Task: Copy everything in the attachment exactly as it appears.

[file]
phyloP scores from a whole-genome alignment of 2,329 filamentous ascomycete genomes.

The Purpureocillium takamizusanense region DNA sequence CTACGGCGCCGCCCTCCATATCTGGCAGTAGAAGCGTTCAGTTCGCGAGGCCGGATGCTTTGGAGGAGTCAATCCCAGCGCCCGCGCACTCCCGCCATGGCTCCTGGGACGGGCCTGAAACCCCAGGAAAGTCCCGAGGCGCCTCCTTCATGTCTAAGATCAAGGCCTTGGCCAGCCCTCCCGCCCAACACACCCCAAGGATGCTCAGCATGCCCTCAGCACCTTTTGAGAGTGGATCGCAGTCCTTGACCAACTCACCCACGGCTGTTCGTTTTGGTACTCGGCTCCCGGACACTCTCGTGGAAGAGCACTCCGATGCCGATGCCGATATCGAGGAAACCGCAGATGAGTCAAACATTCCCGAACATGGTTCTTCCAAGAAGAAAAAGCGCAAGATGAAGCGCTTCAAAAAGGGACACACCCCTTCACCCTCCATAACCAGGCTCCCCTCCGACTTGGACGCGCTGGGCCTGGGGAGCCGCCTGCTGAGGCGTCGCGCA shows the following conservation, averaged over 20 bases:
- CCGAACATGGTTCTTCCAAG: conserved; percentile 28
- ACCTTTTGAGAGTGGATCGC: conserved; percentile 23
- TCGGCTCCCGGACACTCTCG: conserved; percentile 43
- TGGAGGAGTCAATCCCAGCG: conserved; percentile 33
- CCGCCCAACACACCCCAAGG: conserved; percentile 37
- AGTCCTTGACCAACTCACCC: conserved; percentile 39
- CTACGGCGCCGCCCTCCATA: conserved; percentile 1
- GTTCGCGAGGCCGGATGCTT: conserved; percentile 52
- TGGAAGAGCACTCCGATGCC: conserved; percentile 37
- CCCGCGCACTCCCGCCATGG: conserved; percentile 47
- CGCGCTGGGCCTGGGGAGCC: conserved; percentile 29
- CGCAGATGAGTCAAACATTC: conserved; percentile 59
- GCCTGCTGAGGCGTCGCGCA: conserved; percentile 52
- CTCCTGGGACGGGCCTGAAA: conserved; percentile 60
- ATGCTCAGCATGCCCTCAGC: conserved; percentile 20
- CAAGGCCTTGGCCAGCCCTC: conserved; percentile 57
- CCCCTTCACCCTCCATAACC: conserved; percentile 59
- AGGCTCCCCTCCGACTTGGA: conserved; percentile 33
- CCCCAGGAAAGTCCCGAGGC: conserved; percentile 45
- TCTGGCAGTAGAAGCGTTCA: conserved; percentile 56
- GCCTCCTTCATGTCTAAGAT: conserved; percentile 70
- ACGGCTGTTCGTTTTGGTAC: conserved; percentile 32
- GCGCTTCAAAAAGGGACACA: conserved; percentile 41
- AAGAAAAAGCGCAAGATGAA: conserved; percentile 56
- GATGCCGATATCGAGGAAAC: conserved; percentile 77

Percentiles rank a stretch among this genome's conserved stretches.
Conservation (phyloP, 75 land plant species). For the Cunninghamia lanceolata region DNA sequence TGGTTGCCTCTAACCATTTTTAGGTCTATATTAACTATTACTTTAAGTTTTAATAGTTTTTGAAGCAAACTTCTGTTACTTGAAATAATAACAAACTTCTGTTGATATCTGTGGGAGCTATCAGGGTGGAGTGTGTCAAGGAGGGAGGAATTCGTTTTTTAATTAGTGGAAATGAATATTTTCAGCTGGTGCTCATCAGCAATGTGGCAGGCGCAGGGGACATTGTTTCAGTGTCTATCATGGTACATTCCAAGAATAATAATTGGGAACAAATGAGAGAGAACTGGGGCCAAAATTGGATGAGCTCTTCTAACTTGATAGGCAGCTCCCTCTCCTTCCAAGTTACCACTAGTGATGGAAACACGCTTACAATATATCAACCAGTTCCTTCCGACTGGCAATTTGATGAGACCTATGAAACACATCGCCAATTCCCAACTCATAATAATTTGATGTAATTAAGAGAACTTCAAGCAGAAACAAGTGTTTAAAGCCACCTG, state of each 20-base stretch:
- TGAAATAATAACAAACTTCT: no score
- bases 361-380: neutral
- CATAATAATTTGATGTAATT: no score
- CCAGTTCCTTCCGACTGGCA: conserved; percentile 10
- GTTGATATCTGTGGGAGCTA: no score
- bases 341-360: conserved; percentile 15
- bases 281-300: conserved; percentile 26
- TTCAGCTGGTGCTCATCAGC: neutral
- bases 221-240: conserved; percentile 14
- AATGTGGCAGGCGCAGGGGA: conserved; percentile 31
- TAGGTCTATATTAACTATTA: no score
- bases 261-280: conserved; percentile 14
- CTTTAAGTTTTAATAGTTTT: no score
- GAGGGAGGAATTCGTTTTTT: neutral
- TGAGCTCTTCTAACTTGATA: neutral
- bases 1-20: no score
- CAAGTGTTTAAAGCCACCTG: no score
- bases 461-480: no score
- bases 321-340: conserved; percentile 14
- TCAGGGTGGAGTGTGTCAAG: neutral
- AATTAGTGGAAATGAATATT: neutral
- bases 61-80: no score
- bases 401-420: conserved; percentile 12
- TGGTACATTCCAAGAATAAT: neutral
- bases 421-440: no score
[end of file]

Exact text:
phyloP scores from a whole-genome alignment of 2,329 filamentous ascomycete genomes.

The Purpureocillium takamizusanense region DNA sequence CTACGGCGCCGCCCTCCATATCTGGCAGTAGAAGCGTTCAGTTCGCGAGGCCGGATGCTTTGGAGGAGTCAATCCCAGCGCCCGCGCACTCCCGCCATGGCTCCTGGGACGGGCCTGAAACCCCAGGAAAGTCCCGAGGCGCCTCCTTCATGTCTAAGATCAAGGCCTTGGCCAGCCCTCCCGCCCAACACACCCCAAGGATGCTCAGCATGCCCTCAGCACCTTTTGAGAGTGGATCGCAGTCCTTGACCAACTCACCCACGGCTGTTCGTTTTGGTACTCGGCTCCCGGACACTCTCGTGGAAGAGCACTCCGATGCCGATGCCGATATCGAGGAAACCGCAGATGAGTCAAACATTCCCGAACATGGTTCTTCCAAGAAGAAAAAGCGCAAGATGAAGCGCTTCAAAAAGGGACACACCCCTTCACCCTCCATAACCAGGCTCCCCTCCGACTTGGACGCGCTGGGCCTGGGGAGCCGCCTGCTGAGGCGTCGCGCA shows the following conservation, averaged over 20 bases:
- CCGAACATGGTTCTTCCAAG: conserved; percentile 28
- ACCTTTTGAGAGTGGATCGC: conserved; percentile 23
- TCGGCTCCCGGACACTCTCG: conserved; percentile 43
- TGGAGGAGTCAATCCCAGCG: conserved; percentile 33
- CCGCCCAACACACCCCAAGG: conserved; percentile 37
- AGTCCTTGACCAACTCACCC: conserved; percentile 39
- CTACGGCGCCGCCCTCCATA: conserved; percentile 1
- GTTCGCGAGGCCGGATGCTT: conserved; percentile 52
- TGGAAGAGCACTCCGATGCC: conserved; percentile 37
- CCCGCGCACTCCCGCCATGG: conserved; percentile 47
- CGCGCTGGGCCTGGGGAGCC: conserved; percentile 29
- CGCAGATGAGTCAAACATTC: conserved; percentile 59
- GCCTGCTGAGGCGTCGCGCA: conserved; percentile 52
- CTCCTGGGACGGGCCTGAAA: conserved; percentile 60
- ATGCTCAGCATGCCCTCAGC: conserved; percentile 20
- CAAGGCCTTGGCCAGCCCTC: conserved; percentile 57
- CCCCTTCACCCTCCATAACC: conserved; percentile 59
- AGGCTCCCCTCCGACTTGGA: conserved; percentile 33
- CCCCAGGAAAGTCCCGAGGC: conserved; percentile 45
- TCTGGCAGTAGAAGCGTTCA: conserved; percentile 56
- GCCTCCTTCATGTCTAAGAT: conserved; percentile 70
- ACGGCTGTTCGTTTTGGTAC: conserved; percentile 32
- GCGCTTCAAAAAGGGACACA: conserved; percentile 41
- AAGAAAAAGCGCAAGATGAA: conserved; percentile 56
- GATGCCGATATCGAGGAAAC: conserved; percentile 77

Percentiles rank a stretch among this genome's conserved stretches.
Conservation (phyloP, 75 land plant species). For the Cunninghamia lanceolata region DNA sequence TGGTTGCCTCTAACCATTTTTAGGTCTATATTAACTATTACTTTAAGTTTTAATAGTTTTTGAAGCAAACTTCTGTTACTTGAAATAATAACAAACTTCTGTTGATATCTGTGGGAGCTATCAGGGTGGAGTGTGTCAAGGAGGGAGGAATTCGTTTTTTAATTAGTGGAAATGAATATTTTCAGCTGGTGCTCATCAGCAATGTGGCAGGCGCAGGGGACATTGTTTCAGTGTCTATCATGGTACATTCCAAGAATAATAATTGGGAACAAATGAGAGAGAACTGGGGCCAAAATTGGATGAGCTCTTCTAACTTGATAGGCAGCTCCCTCTCCTTCCAAGTTACCACTAGTGATGGAAACACGCTTACAATATATCAACCAGTTCCTTCCGACTGGCAATTTGATGAGACCTATGAAACACATCGCCAATTCCCAACTCATAATAATTTGATGTAATTAAGAGAACTTCAAGCAGAAACAAGTGTTTAAAGCCACCTG, state of each 20-base stretch:
- TGAAATAATAACAAACTTCT: no score
- bases 361-380: neutral
- CATAATAATTTGATGTAATT: no score
- CCAGTTCCTTCCGACTGGCA: conserved; percentile 10
- GTTGATATCTGTGGGAGCTA: no score
- bases 341-360: conserved; percentile 15
- bases 281-300: conserved; percentile 26
- TTCAGCTGGTGCTCATCAGC: neutral
- bases 221-240: conserved; percentile 14
- AATGTGGCAGGCGCAGGGGA: conserved; percentile 31
- TAGGTCTATATTAACTATTA: no score
- bases 261-280: conserved; percentile 14
- CTTTAAGTTTTAATAGTTTT: no score
- GAGGGAGGAATTCGTTTTTT: neutral
- TGAGCTCTTCTAACTTGATA: neutral
- bases 1-20: no score
- CAAGTGTTTAAAGCCACCTG: no score
- bases 461-480: no score
- bases 321-340: conserved; percentile 14
- TCAGGGTGGAGTGTGTCAAG: neutral
- AATTAGTGGAAATGAATATT: neutral
- bases 61-80: no score
- bases 401-420: conserved; percentile 12
- TGGTACATTCCAAGAATAAT: neutral
- bases 421-440: no score